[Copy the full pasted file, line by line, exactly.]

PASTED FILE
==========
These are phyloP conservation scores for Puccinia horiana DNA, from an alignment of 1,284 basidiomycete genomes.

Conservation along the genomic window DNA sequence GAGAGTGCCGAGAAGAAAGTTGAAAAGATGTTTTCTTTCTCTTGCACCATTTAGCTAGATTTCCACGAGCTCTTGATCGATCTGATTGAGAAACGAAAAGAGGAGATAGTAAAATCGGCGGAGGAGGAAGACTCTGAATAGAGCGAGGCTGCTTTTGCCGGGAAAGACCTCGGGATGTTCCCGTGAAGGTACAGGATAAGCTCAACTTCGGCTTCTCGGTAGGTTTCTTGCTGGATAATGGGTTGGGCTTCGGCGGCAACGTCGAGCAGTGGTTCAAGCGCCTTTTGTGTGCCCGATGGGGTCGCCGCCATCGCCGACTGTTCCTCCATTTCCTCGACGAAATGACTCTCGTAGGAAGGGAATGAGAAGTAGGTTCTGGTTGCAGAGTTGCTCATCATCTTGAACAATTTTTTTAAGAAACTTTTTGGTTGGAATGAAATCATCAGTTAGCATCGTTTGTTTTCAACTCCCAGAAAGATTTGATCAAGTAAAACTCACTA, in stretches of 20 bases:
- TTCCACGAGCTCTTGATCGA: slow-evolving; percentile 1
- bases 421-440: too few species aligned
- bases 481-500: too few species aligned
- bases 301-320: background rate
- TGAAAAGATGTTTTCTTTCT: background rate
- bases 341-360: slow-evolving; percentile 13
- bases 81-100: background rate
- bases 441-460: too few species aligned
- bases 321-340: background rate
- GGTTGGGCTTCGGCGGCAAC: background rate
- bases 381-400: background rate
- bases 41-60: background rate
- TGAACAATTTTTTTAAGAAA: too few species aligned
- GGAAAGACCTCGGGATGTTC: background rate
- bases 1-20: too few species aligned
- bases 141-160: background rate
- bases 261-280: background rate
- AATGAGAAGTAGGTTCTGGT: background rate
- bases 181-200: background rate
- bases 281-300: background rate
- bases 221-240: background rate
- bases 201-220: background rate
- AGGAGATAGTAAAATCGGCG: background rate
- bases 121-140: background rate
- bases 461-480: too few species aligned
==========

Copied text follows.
These are phyloP conservation scores for Puccinia horiana DNA, from an alignment of 1,284 basidiomycete genomes.

Conservation along the genomic window DNA sequence GAGAGTGCCGAGAAGAAAGTTGAAAAGATGTTTTCTTTCTCTTGCACCATTTAGCTAGATTTCCACGAGCTCTTGATCGATCTGATTGAGAAACGAAAAGAGGAGATAGTAAAATCGGCGGAGGAGGAAGACTCTGAATAGAGCGAGGCTGCTTTTGCCGGGAAAGACCTCGGGATGTTCCCGTGAAGGTACAGGATAAGCTCAACTTCGGCTTCTCGGTAGGTTTCTTGCTGGATAATGGGTTGGGCTTCGGCGGCAACGTCGAGCAGTGGTTCAAGCGCCTTTTGTGTGCCCGATGGGGTCGCCGCCATCGCCGACTGTTCCTCCATTTCCTCGACGAAATGACTCTCGTAGGAAGGGAATGAGAAGTAGGTTCTGGTTGCAGAGTTGCTCATCATCTTGAACAATTTTTTTAAGAAACTTTTTGGTTGGAATGAAATCATCAGTTAGCATCGTTTGTTTTCAACTCCCAGAAAGATTTGATCAAGTAAAACTCACTA, in stretches of 20 bases:
- TTCCACGAGCTCTTGATCGA: slow-evolving; percentile 1
- bases 421-440: too few species aligned
- bases 481-500: too few species aligned
- bases 301-320: background rate
- TGAAAAGATGTTTTCTTTCT: background rate
- bases 341-360: slow-evolving; percentile 13
- bases 81-100: background rate
- bases 441-460: too few species aligned
- bases 321-340: background rate
- GGTTGGGCTTCGGCGGCAAC: background rate
- bases 381-400: background rate
- bases 41-60: background rate
- TGAACAATTTTTTTAAGAAA: too few species aligned
- GGAAAGACCTCGGGATGTTC: background rate
- bases 1-20: too few species aligned
- bases 141-160: background rate
- bases 261-280: background rate
- AATGAGAAGTAGGTTCTGGT: background rate
- bases 181-200: background rate
- bases 281-300: background rate
- bases 221-240: background rate
- bases 201-220: background rate
- AGGAGATAGTAAAATCGGCG: background rate
- bases 121-140: background rate
- bases 461-480: too few species aligned